“A voice says, ‘Cry!’ And I said, ‘What shall I cry?’ All flesh is grass, and all its beauty is like the flower of the field. The grass withers, the flower fades when the breath of the Lord blows on it; surely the people are grass. The grass withers, the flower fades, but the word of our God will stand forever” (Isaiah 40:6-8).
Perhaps you’ve had that one child who, no matter how exotic or exquisite a destination might be, or the fact the entire family was there, that child would begin wailing over and over again, “I want to go home! I want to go home! I want to go home!”
I think all of us can relate not only to that situation, but to that child who was homesick. We prefer to be in our own home. If you’ve been on the road for a long time, you want to go home. If you’ve been hospitalized, you want to go home. If you’ve had a long and tiring day, you want to go home. Home. The word evokes feelings of love and laughter, security and serenity, warmth and welcome. It means mom and dad, fun and games, good food, sleep. As Dorothy reminds us in the Wizard of Oz, “There’s no place like home!”
When Isaiah wrote in the eighth and seventh century BC, he was writing to the Israelites who would be living in Babylon in the sixth century BC. These exiles were far from home. A monstrous reality called Babylon was a fire-breathing horror that had destroyed everything. In 587 BC, Jerusalem, that “rebellious city, hurtful to kings and provinces” (Ezra 4:15) was destroyed. This is “why this city was laid to waste” (Ezra 4:15).
God’s people found themselves in a faraway land. The exiles wondered: Is our God for real? If so, does he care about us? Just how can we believe in a God who lost the war? Why not worship Babylonian gods; after all, their armies are more powerful than ours? LORD, “Will you be angry with us forever?” (Ps 85:5)
The exiles are stuck in a strange land. Israel has no king, no temple, no royal city, no land, no liturgy, no sacrifice, no hope, no future and no song. How can they sing God’s songs while prisoners in a foreign land? (cf. Ps 137:4).
So by the rivers of Babylon they sit and weep (Ps 137:1), reminiscing about the good old days when they worshipped in the splendor of Solomon’s temple, worked and shopped in the city of David, and saw the Mount of Olives from a distance. Oh God, “there’s no place like home!”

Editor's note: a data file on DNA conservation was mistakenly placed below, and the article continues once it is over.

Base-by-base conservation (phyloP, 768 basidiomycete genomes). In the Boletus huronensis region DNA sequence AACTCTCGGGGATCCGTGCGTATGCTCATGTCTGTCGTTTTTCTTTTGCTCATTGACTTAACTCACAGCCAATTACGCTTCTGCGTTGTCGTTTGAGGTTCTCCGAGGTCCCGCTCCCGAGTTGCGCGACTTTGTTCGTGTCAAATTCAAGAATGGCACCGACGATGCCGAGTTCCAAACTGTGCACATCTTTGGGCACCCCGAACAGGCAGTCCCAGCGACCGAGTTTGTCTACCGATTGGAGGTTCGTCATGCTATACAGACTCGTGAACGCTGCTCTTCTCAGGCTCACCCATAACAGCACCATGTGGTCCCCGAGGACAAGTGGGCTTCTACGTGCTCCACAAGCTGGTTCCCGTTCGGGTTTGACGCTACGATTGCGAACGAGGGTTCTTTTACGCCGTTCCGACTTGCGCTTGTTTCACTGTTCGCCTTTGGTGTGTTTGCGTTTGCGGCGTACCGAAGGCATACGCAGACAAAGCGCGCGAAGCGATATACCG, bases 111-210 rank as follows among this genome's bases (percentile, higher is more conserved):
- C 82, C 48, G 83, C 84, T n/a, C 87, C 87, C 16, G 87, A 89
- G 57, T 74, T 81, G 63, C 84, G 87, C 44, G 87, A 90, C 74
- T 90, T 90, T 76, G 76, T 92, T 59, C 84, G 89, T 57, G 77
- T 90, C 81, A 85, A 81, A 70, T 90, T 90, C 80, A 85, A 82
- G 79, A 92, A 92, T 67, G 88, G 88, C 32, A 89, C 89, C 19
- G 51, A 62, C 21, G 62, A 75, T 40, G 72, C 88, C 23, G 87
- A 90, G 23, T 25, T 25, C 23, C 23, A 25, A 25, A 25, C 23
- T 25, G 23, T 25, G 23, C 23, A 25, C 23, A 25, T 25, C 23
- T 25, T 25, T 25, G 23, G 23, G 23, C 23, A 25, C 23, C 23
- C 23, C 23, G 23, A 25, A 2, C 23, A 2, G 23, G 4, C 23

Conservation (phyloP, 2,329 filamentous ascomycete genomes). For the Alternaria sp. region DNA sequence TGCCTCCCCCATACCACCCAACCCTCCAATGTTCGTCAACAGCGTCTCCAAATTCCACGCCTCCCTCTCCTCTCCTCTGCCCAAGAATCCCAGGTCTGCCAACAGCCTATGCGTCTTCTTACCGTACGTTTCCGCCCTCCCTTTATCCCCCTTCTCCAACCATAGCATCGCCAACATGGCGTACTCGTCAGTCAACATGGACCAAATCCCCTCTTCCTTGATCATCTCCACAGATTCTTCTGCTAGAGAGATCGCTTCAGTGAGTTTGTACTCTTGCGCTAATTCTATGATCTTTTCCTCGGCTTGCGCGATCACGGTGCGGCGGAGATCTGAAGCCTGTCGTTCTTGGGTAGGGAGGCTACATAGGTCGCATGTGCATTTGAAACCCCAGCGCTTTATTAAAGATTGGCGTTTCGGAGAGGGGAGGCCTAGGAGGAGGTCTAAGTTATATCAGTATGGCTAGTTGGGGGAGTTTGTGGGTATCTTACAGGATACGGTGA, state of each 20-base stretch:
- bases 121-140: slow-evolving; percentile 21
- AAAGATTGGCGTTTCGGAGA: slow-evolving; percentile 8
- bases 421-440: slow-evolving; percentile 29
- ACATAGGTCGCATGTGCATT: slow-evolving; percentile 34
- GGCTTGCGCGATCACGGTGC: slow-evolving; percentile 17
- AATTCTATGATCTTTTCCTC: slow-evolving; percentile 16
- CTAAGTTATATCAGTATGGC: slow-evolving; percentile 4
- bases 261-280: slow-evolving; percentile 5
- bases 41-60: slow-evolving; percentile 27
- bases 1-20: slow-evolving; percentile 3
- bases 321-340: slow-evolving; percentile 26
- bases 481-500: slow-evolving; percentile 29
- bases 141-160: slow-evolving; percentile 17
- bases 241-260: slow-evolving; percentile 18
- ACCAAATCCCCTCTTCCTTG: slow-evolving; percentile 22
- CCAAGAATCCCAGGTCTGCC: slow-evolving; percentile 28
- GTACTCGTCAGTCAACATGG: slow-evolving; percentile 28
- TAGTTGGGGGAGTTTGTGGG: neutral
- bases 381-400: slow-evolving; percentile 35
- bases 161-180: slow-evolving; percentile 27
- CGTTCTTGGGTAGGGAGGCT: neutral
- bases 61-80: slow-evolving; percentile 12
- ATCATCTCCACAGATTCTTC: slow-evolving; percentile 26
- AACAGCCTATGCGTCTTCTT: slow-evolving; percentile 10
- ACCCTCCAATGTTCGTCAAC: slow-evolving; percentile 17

Israelites in exile are not only far away from home. They are far away from the Father. As the LORD’s firstborn son (cf. Ex 4:22) Israel had demanded his fair share of the inheritance, set off for a distant county, and squandered it all on wild living; enticing Baal worship, seductive Assyrian astral deities, the perverting of justice and righteousness, heartless worship, and gutless faith. And then in 587 BC the collapse of Jerusalem.
How often do we find ourselves far away from home; far away from the Father. It’s the way we operate. We are often exiled in a Babylon of our own making. We have demanded our fair share of the inheritance and set off for distant, seductive, deadly lights. We’ve sold our baptismal inheritance and ended up with deceptive lives, empty relationships, and inflated egos. Into our exile God speaks.
When we chase after all that this world has to offer, thinking that will bring happiness and contentment, we discover the truth that all men are like grass that withers, like flowers that fall. We yearn for something more, something better, something lasting, something secure. And our God has just the thing. We don’t last, but the Word does. The word of our God stands forever. He keeps His promises.
When Israel’s history seemed closed and hopeless in their Babylonian captivity, the LORD raised up a messiah, a Savior, a king named Cyrus. Cyrus and his Persian empire conquered the Babylonians and allowed the Israelites to return to Jerusalem where they would rebuild the city and the temple. Once again, just as He had done in the Exodus and countless other times, God rescued His people.
Later, another Savior, a greater Savior, would come, with a greater rescue mission. This one would be a Servant who would be wounded for our transgressions and crushed for our iniquities (53:5). And guaranteeing this deliverance is the power and faithfulness of God’s word (55:10-11). The word of our God stands forever. These promises will not return empty. In Bethlehem this faithful Word took on flesh and blood. He cried, “My God, my God, why have you forsaken me?” (e.g., Mk 15:34; cf. Ps 22:1). And then He died to set His people free. And raised on the third day, He reminds us of all that He had promised!
“Our citizenship is in heaven” (Phil 3:20). “We have a building from God, a house not made with hands, eternal in the heavens” (2 Cor 5:1). Heaven is our home!
As we make our way through the Advent season, we need to remember that God wants His people to be comforted by the message He speaks through Isaiah. Certainly, we are like grass that withers and flowers that fall, but that is not the final Word. When He says, “The word of our God will stand forever,” He is reminding us of His faithfulness. The Lamb who was slain has begun his reign. And Jesus’ dying love means that we are going home! How do we know for sure? “Grass withers, a flower fades, but the word of our God will stand forever.”